We know that trying new things and meeting new people are integral to achieving our goals. But we also know that all these new things can lead to a lot of rejection. Rejection is hard! How does one motivate oneself to keep going even when faced with so much rejection? For me, I keep myself excited by playing a little game.
Even as states lift their lockdowns, minimizing trips to the grocery store is still a smart idea both for safety and for saving money. Every time you run out to the store, that takes time and gas (not to mention the possibility that you catch COVID19). And each grocery store visit means more temptation to buy more than you need. Instead of going out all the time, here are 15 tips to reduce your grocery store visits.
My tips are based on avoiding situations where you might need to run back to the store. The keys are avoiding running out of things, keeping essential foods fresh for as long as possible, and improvising if you want something that you don’t have at home.
A few years ago, I realized I had discovered the “secret” to succeeding in the health, wealth, and happiness departments. I had lost ten pounds and was keeping it off. My legs had never been so toned, my skin was glowing, work was fulfilling, my finances were growing, and my relationships were going great.
And it wasn’t because I was working harder. I hadn’t been tormenting myself with terrible diets or 5am wake up calls. What was shocking about my transformation was how little sacrifice I had made.
We Are Not Saving Enough
The savings rate for middle-class Americans is low. The rate jumped to 7.6% in 2019, but that’s still far below what it needs to be to put Americans on solid footing. Now that we are in unprecedented times and unemployment rates are up, savings will likely fall back. It seems easy to just give up. After all, even if you save 7.6% of your salary, it will take 13 years to save a year of expenses for an emergency fund. Thirteen years is a long time! But even if the savings are small, there are many benefits of saving even small amounts.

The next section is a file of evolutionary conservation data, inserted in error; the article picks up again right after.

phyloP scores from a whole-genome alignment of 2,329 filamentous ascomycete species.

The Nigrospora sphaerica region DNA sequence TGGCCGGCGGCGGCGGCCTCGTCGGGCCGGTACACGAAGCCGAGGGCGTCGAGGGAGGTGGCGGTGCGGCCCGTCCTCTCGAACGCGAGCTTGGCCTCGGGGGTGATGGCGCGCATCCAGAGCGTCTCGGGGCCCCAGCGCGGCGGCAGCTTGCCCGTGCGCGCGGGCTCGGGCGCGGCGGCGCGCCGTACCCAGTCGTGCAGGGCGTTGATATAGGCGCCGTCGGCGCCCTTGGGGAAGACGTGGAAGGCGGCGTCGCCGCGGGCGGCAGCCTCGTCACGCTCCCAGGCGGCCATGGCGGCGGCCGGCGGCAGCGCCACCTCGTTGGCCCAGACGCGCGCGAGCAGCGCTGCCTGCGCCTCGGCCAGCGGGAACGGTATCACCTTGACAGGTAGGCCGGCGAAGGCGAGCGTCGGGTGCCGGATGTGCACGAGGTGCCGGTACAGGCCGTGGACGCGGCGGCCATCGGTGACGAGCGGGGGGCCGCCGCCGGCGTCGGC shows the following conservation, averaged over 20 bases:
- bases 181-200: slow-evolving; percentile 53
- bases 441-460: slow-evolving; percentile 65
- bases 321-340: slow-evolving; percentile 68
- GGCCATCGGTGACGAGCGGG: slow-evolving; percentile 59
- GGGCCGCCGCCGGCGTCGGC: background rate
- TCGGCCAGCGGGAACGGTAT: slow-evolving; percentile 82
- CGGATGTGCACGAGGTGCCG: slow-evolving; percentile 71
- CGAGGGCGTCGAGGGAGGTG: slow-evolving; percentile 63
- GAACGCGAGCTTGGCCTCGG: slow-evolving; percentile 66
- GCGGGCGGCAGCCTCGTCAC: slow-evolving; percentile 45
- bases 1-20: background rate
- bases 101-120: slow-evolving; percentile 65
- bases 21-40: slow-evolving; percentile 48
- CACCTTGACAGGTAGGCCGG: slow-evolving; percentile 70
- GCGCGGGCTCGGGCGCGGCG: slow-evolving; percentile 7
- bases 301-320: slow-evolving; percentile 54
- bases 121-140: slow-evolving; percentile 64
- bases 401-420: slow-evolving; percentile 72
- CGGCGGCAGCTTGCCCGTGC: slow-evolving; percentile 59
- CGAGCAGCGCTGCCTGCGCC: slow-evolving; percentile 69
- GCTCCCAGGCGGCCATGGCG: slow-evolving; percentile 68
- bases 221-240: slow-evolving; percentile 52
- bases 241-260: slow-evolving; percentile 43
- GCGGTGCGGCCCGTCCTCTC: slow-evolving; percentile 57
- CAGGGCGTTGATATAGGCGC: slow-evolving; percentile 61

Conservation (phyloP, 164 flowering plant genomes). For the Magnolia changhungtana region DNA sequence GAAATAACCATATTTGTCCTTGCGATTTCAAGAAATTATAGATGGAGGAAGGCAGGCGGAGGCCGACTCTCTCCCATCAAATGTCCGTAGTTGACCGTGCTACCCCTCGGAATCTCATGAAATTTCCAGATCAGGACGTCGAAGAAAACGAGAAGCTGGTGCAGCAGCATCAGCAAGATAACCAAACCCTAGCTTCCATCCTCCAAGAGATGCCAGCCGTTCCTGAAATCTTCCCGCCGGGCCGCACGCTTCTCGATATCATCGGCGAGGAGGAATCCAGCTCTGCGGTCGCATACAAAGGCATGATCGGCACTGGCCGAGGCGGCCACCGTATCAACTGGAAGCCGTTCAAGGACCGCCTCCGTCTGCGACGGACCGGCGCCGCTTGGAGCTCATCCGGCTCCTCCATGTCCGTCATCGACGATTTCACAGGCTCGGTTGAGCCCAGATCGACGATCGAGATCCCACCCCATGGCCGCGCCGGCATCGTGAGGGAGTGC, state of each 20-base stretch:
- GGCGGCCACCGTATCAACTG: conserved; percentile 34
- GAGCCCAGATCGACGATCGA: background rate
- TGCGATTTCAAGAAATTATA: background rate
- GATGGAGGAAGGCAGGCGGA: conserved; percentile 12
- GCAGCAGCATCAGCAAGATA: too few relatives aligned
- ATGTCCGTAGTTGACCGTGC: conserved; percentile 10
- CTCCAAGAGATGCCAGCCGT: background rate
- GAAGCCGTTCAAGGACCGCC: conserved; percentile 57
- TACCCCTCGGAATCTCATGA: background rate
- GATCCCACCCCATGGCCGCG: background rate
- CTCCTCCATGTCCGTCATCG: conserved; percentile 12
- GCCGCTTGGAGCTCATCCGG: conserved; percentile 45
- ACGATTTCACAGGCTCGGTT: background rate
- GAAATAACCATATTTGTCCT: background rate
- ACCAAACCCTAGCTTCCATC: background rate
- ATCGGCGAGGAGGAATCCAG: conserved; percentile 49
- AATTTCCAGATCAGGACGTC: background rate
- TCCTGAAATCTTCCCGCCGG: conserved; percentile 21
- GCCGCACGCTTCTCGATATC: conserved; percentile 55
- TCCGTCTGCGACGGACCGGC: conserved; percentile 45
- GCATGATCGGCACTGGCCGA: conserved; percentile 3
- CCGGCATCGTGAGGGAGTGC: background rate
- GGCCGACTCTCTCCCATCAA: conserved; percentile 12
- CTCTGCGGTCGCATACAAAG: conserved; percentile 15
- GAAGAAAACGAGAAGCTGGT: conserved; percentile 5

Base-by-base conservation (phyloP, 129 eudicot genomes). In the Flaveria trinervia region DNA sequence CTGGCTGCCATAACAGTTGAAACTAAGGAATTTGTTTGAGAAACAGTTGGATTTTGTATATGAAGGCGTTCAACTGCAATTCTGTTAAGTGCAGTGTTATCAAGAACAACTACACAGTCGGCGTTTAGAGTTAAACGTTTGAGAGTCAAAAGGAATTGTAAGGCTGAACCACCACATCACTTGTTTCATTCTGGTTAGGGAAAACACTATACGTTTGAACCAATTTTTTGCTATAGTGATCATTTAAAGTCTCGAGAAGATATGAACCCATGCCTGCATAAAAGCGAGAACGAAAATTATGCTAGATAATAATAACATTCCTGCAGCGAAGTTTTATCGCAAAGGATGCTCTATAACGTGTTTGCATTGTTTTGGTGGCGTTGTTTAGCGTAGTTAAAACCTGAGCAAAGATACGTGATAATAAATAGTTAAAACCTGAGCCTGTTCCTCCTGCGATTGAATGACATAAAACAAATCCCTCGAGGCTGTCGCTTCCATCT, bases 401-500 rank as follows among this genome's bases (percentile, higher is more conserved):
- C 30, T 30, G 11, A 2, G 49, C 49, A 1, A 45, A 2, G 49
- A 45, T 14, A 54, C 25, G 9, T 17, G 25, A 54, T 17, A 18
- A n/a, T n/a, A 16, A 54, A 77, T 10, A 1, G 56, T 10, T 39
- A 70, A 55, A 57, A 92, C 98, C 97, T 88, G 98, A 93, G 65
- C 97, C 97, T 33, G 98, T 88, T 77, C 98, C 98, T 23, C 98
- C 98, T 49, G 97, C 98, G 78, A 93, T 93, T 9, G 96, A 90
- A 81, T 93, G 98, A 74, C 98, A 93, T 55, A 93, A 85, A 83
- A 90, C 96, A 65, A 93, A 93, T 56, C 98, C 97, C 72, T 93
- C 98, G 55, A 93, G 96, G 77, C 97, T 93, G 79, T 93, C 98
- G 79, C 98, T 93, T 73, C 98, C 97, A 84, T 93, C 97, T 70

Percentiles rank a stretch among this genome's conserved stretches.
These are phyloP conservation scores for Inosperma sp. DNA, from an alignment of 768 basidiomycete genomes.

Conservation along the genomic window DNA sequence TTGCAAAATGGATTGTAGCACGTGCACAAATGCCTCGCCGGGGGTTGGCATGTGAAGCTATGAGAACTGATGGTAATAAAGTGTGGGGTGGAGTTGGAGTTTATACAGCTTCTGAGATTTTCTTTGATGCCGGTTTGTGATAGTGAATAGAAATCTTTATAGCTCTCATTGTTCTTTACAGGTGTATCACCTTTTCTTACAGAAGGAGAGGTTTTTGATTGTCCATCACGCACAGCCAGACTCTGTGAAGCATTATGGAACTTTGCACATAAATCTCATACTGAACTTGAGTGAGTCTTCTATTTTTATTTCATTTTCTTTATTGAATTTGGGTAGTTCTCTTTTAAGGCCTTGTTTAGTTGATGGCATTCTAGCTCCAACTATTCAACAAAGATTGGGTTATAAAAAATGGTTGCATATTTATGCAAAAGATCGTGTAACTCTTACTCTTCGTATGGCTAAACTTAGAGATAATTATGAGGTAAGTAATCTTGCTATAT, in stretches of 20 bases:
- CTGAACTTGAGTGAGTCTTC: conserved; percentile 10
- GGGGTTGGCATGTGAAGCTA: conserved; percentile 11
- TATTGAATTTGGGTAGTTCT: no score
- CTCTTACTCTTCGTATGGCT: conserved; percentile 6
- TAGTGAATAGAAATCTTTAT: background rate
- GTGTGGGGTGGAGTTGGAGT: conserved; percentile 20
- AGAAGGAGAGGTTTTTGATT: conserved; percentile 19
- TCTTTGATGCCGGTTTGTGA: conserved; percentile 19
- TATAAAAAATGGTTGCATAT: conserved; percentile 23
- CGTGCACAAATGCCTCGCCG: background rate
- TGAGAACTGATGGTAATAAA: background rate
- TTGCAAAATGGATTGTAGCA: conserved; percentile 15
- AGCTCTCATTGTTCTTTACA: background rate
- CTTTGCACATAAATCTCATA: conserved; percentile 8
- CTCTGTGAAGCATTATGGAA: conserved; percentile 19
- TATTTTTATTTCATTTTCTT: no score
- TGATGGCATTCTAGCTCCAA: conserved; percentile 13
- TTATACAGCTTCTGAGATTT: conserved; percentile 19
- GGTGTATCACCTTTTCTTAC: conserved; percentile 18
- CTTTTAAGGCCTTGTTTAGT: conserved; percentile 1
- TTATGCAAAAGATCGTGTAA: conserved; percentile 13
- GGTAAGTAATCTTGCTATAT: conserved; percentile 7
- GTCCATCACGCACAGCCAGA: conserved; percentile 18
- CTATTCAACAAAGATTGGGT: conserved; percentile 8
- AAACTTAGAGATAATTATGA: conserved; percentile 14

There are so many financial tasks that we “know” we should do, but who has the time to even remember them, let alone do them. But now that we are all in social distancing, do we have a lot of excuses?
I’ve compiled a list of 50 quick and simple financial tasks you can complete in quarantine to get you jumpstarted on your money goals. These aren’t all clearly “financial” but every part of your life impacts your finances – your health, your relationships, etc. I wouldn’t do them all in a day, but any one of them is feasible in a day. These are all beginner tasks but stay tuned for another post with more advanced tips.
When people talk about personal finance, they usually want to know how to save money. It’s a little odd that people would be more interested in saving money, i.e. how NOT to use money, then how to use it.
Money is a tool. It’s more important to know when to use tour tool than when NOT to use it. So let’s take some of the stigma out of spending and talk about how to spend money to create a better life.
When I was paying down my debt, it felt like I was fighting for every last penny. I’ll feel so much better after my debt is gone. But then, after my debt had been paid, I looked at my paltry bank account and still felt fear. I wondered, when would I ever feel like I have enough?
How Money Beliefs Affect Your Spending
It’s common knowledge that one must control one’s thoughts because thoughts lead to actions. The same is true with money – how you think about money directly leads to how one spends money. So it goes that improving your relationship with money is an important first step to changing your spending habits.
Many people, particularly women, believe they are terrible with money and then act according to that belief. “I’m terrible with money,” one thinks, and thus that person doesn’t feel the impetus to learn how to be better with money. Or she tells herself she is terrible with money so it doesn’t hurt her psyche when she’s spending as she shouldn’t.
If you are terrible with money, then acting as if you’re terrible with money seems like a logical next step. But if you perceive yourself to be good with money, it’s harder to act against that identity. If you act against your belief in yourself, you have cognitive dissonance. So you then have to change your actions to match up with your identity or you rationalize your actions to yourself so you can retain your identity. Either way, it’s a bit more difficult than just thinking bad person=bad actions.